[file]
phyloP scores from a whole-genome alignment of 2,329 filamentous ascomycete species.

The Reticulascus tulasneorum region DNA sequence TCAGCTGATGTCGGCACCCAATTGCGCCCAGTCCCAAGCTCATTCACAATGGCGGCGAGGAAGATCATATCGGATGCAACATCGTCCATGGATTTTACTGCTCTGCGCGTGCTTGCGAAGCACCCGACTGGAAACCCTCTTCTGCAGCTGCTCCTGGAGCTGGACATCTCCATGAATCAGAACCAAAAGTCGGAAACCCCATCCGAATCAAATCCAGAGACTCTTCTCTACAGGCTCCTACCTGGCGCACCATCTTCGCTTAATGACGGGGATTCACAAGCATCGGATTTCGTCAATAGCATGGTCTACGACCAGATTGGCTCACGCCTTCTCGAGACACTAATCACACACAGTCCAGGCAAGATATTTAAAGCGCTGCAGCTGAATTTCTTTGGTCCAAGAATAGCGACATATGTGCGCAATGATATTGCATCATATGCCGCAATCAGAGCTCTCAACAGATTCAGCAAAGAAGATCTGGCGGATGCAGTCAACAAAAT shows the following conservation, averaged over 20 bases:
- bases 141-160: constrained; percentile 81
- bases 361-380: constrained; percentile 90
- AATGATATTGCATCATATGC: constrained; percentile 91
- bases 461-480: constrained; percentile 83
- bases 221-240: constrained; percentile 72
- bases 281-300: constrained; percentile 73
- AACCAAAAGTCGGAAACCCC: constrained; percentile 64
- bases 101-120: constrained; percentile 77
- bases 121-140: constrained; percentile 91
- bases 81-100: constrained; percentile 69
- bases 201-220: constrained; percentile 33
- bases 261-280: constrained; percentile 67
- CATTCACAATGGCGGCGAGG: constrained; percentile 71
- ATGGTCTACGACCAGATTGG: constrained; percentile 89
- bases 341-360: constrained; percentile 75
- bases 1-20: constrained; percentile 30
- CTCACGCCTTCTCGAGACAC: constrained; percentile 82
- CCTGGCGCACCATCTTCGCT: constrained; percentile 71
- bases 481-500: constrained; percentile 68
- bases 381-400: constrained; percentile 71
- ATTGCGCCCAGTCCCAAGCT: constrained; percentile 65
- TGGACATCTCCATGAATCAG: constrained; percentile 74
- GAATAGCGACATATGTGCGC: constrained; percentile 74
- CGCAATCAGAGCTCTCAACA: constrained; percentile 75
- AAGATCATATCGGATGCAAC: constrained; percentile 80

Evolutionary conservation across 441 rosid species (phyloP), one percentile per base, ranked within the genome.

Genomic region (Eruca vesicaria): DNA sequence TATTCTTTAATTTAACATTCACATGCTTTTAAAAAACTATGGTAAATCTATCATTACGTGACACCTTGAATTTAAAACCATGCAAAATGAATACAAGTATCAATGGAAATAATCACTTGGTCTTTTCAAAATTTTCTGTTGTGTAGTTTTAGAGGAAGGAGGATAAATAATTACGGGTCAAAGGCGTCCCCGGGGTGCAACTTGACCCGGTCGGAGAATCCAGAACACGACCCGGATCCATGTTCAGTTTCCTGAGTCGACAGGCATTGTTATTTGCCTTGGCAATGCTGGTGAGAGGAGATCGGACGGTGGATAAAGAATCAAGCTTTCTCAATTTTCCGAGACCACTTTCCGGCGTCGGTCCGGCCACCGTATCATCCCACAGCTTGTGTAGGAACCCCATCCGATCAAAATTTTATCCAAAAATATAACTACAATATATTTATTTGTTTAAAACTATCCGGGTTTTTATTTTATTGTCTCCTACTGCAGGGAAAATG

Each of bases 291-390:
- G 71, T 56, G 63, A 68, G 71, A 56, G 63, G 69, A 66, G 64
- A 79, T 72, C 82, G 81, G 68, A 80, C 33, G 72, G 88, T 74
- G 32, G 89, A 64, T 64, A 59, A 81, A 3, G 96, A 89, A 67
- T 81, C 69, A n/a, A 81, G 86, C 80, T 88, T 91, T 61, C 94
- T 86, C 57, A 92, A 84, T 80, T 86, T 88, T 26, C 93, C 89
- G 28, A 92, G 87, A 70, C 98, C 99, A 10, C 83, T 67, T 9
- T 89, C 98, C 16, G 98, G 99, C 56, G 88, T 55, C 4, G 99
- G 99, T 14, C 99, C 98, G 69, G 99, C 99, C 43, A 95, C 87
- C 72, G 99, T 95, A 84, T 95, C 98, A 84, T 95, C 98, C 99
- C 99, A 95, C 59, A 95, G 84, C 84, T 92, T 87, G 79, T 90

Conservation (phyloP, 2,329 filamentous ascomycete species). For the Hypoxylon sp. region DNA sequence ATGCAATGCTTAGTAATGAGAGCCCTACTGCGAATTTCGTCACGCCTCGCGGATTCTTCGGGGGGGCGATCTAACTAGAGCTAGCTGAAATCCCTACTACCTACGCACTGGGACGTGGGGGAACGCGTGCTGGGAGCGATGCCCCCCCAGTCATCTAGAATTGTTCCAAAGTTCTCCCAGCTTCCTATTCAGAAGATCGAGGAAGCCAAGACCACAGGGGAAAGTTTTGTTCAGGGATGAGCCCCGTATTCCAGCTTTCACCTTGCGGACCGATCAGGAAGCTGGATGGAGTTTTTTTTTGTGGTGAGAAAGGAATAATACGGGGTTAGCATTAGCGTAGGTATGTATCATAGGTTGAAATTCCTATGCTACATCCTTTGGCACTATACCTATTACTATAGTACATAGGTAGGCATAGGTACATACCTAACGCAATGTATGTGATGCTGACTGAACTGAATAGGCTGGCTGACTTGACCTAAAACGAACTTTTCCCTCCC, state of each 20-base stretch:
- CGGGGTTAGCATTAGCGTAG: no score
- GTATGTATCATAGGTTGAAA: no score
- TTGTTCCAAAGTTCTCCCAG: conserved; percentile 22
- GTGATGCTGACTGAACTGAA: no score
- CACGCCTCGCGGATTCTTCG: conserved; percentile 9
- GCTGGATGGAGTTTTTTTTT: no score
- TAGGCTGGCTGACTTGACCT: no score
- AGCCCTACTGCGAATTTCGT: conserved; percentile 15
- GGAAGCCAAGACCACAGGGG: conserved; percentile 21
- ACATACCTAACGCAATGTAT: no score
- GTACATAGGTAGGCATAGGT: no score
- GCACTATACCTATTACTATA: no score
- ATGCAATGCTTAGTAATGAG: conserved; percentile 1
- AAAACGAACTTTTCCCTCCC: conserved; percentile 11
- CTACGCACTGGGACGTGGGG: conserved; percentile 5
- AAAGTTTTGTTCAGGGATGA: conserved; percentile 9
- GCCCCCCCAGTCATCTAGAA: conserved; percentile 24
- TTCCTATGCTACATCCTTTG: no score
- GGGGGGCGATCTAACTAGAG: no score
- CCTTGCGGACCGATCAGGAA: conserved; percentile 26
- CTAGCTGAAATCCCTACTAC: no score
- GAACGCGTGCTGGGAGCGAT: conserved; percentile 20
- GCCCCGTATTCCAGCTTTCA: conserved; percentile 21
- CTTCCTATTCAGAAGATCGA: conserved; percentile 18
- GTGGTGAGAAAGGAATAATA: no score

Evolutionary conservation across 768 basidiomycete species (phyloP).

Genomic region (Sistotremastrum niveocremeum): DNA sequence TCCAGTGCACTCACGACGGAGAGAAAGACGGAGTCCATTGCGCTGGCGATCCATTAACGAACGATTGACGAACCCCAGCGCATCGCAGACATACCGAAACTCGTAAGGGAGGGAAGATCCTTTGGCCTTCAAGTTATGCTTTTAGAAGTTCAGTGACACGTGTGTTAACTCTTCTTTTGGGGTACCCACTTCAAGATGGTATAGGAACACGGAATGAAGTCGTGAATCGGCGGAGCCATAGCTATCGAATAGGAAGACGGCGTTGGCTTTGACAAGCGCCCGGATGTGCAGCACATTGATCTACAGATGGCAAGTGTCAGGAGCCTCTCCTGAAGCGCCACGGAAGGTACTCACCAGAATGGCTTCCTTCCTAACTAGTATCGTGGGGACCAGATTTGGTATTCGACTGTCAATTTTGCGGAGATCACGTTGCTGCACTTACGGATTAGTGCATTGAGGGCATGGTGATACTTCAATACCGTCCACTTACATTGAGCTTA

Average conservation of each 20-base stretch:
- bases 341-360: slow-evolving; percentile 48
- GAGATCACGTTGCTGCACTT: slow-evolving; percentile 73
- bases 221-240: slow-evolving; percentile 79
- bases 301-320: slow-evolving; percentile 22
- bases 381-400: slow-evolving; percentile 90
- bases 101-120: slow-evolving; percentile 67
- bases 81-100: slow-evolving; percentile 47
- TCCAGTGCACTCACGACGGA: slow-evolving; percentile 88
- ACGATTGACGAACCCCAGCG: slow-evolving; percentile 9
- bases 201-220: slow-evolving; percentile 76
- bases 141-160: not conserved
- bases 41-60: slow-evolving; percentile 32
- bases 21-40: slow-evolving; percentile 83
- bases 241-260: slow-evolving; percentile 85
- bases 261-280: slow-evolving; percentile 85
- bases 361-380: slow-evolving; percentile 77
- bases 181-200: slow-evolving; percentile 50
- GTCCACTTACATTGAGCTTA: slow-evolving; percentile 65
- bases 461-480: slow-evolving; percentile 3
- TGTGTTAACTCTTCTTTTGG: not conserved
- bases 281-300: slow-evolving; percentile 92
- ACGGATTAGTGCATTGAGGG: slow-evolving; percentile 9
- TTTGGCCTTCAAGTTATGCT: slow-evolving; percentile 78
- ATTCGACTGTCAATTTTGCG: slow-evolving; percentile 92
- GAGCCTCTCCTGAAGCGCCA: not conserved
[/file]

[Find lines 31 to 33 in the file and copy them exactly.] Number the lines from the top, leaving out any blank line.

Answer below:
- G 71, T 56, G 63, A 68, G 71, A 56, G 63, G 69, A 66, G 64
- A 79, T 72, C 82, G 81, G 68, A 80, C 33, G 72, G 88, T 74
- G 32, G 89, A 64, T 64, A 59, A 81, A 3, G 96, A 89, A 67